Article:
New Zealand kicks off the first circumpolar simultaneous satellite whale tagging program
This year is particularly special for marine scientists studying southern right whales as it signals the start of an international collaboration, with the world’s first circumpolar simultaneous satellite tagging program of any whale species.

New Zealand kicked off the project with the research team from the University of Auckland returning from their third and final voyage to the sub-Antarctic Maungahuka Auckland Islands.

This year we will be following the journeys of eight more of these amazing ocean voyagers as they head offshore to their summer feeding grounds.

Over the coming months, Australian, South African and South American research teams will also be collecting data and sharing it with the other scientists. This will provide critical insight and a global view into the world’s southern right whale populations, with live satellite data available to view from mid-August.

Live Ocean has supported Dr Emma Carroll’s research into the southern right whale in 2020, 2021 and now for a third and final year in 2022. As Aotearoa is a guardian to the planet’s most flourishing right whale population, this information will help inform a global view of how to look after them in the future as the ocean and climate changes.


Tohorā – southern right whales
They are the gentle giants of the whale world and New Zealand has the healthiest population of any country in the world. They are up to 18m and 80 tonnes but their curious and gentle nature meant they were the targets of early whalers. Whalers gave them their name, they were the ‘right whales’ to hunt because they are slow, float when dead and yield a lot of oil and baleen. They’re also incredible mums, and their babies are 4-5 metres long when born and grow up to 1 meter per month.

By about 1920 there were only about 40 of these whales left in Aotearoa. Many people thought they were extinct as they had retreated to the safety of the Auckland Islands to breed during winter and weren’t seen around the mainland coasts. With time, space and the ban on whaling, by 2009 there were 2000 estimated.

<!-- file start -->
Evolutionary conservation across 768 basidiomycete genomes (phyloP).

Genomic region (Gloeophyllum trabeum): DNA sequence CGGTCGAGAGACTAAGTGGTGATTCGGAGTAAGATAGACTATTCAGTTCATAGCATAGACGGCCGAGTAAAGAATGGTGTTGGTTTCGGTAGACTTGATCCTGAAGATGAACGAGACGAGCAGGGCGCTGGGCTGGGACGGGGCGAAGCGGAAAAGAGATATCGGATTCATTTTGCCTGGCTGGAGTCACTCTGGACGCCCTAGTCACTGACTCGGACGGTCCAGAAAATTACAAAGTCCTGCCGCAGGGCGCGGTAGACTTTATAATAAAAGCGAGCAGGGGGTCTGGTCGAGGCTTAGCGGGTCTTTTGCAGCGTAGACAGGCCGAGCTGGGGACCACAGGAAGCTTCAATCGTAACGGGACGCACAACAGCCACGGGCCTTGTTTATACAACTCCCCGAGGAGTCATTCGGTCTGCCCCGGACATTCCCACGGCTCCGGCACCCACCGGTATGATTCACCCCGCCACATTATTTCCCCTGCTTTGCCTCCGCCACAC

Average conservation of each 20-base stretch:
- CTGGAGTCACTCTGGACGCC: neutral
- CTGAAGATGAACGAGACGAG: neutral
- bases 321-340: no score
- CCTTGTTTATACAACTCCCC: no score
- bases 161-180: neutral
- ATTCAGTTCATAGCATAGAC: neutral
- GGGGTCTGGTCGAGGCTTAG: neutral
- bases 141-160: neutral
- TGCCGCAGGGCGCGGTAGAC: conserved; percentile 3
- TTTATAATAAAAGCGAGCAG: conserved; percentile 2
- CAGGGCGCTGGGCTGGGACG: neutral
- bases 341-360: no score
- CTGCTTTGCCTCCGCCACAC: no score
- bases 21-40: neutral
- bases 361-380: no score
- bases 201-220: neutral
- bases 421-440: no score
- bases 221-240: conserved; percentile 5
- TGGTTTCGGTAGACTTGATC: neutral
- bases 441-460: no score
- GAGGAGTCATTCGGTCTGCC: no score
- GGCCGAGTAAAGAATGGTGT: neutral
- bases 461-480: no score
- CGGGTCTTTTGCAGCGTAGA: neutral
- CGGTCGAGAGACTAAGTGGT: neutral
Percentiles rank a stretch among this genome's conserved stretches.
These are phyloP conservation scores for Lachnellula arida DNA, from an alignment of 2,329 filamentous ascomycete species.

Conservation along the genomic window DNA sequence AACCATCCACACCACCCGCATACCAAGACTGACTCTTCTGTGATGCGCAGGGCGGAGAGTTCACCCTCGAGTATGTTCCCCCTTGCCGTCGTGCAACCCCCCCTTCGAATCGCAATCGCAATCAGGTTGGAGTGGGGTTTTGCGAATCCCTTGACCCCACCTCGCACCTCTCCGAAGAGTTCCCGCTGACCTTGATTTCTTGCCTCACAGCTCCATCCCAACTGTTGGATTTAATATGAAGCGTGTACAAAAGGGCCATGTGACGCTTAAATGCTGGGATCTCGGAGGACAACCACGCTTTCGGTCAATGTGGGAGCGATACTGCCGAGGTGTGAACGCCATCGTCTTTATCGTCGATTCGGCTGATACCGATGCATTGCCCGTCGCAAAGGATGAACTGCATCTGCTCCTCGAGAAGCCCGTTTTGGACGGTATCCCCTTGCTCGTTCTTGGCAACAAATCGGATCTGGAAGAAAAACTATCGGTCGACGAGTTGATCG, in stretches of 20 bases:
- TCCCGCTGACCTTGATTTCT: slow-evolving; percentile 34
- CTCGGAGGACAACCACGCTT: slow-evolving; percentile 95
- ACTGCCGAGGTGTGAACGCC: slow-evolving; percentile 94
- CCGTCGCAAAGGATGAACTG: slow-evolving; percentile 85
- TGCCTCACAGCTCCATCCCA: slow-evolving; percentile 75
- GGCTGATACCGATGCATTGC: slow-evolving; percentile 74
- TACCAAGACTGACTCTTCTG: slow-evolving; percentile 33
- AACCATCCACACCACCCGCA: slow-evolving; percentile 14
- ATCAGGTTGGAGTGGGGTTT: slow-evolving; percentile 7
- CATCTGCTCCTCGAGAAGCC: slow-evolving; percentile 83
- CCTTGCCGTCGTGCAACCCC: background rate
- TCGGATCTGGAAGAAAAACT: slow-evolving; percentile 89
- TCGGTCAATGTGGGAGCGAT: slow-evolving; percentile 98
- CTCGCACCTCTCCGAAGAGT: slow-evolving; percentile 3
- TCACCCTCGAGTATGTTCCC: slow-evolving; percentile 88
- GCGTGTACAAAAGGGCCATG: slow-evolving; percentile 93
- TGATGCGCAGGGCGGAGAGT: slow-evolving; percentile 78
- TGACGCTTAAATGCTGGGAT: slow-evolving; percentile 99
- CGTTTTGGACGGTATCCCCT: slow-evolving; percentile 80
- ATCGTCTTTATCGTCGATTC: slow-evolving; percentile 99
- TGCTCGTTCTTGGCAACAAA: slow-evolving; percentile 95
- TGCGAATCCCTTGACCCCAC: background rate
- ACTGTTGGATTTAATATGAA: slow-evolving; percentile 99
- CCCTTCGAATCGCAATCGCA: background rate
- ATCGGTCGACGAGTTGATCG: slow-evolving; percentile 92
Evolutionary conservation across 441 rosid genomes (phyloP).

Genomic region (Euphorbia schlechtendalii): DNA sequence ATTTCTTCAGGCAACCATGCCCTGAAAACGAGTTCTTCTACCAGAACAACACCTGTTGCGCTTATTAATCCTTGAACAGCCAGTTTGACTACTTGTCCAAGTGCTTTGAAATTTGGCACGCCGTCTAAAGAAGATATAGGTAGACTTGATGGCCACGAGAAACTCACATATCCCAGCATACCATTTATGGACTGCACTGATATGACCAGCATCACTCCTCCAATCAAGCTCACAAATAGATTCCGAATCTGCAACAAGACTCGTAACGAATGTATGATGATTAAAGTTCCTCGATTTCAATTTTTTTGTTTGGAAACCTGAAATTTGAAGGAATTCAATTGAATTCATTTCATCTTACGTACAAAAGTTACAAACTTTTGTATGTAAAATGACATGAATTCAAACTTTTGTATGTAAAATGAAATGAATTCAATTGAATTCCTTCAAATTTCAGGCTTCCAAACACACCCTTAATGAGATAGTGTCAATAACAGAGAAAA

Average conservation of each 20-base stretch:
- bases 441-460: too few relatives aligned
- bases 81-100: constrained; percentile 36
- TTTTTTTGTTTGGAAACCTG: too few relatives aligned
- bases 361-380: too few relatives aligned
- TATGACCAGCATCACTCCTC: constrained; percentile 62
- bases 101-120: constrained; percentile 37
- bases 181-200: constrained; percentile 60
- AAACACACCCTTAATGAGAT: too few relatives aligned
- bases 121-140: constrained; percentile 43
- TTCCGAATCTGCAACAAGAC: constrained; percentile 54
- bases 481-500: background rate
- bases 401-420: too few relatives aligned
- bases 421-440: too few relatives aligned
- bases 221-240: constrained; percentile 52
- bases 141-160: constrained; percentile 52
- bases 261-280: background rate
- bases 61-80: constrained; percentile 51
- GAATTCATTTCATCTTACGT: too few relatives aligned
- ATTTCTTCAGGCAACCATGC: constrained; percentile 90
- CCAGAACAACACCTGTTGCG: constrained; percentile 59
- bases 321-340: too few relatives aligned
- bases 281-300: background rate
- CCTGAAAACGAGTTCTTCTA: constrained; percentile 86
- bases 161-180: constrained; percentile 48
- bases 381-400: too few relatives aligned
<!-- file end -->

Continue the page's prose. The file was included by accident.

It’s one of New Zealand’s great conservation stories and now this research helps protect this really important species from a new threat, the changing ocean. Researchers didn’t know where they went when they left the Auckland Islands but thought from whaling records, they would go up the east coast of New Zealand towards the Kermadec Islands. Knowing where they go is important to help protect them including informing decisions on where shipping lanes go and where drilling may happen.


Whales and the carbon cycle
A healthy ocean plays a key role in reducing CO2 emissions and limiting global warming to 1.5°C. To do this we need to scale up action in protecting the ocean, its ecosystems, species and resources.

The International Monetary Fund (IMF) estimates that each great whale sequesters 33 tonnes of CO2, on average, taking that carbon out of the atmosphere for centuries. They also help produce phytoplankton. Even a 1% increase in phytoplankton productivity thanks to whale activity would capture hundreds of millions of tons of additional CO2 a year, equivalent to the sudden appearance of 2 billion mature trees.

Ocean-based solutions such as whale population protection and restoration, help us to mitigate and adapt to climate change and secure a healthy and productive ocean that contributes to a resilient, nature-positive and net-zero future.

For more information on the tohorā satellite tracking program, check out https://tohoravoyages.ac.nz/

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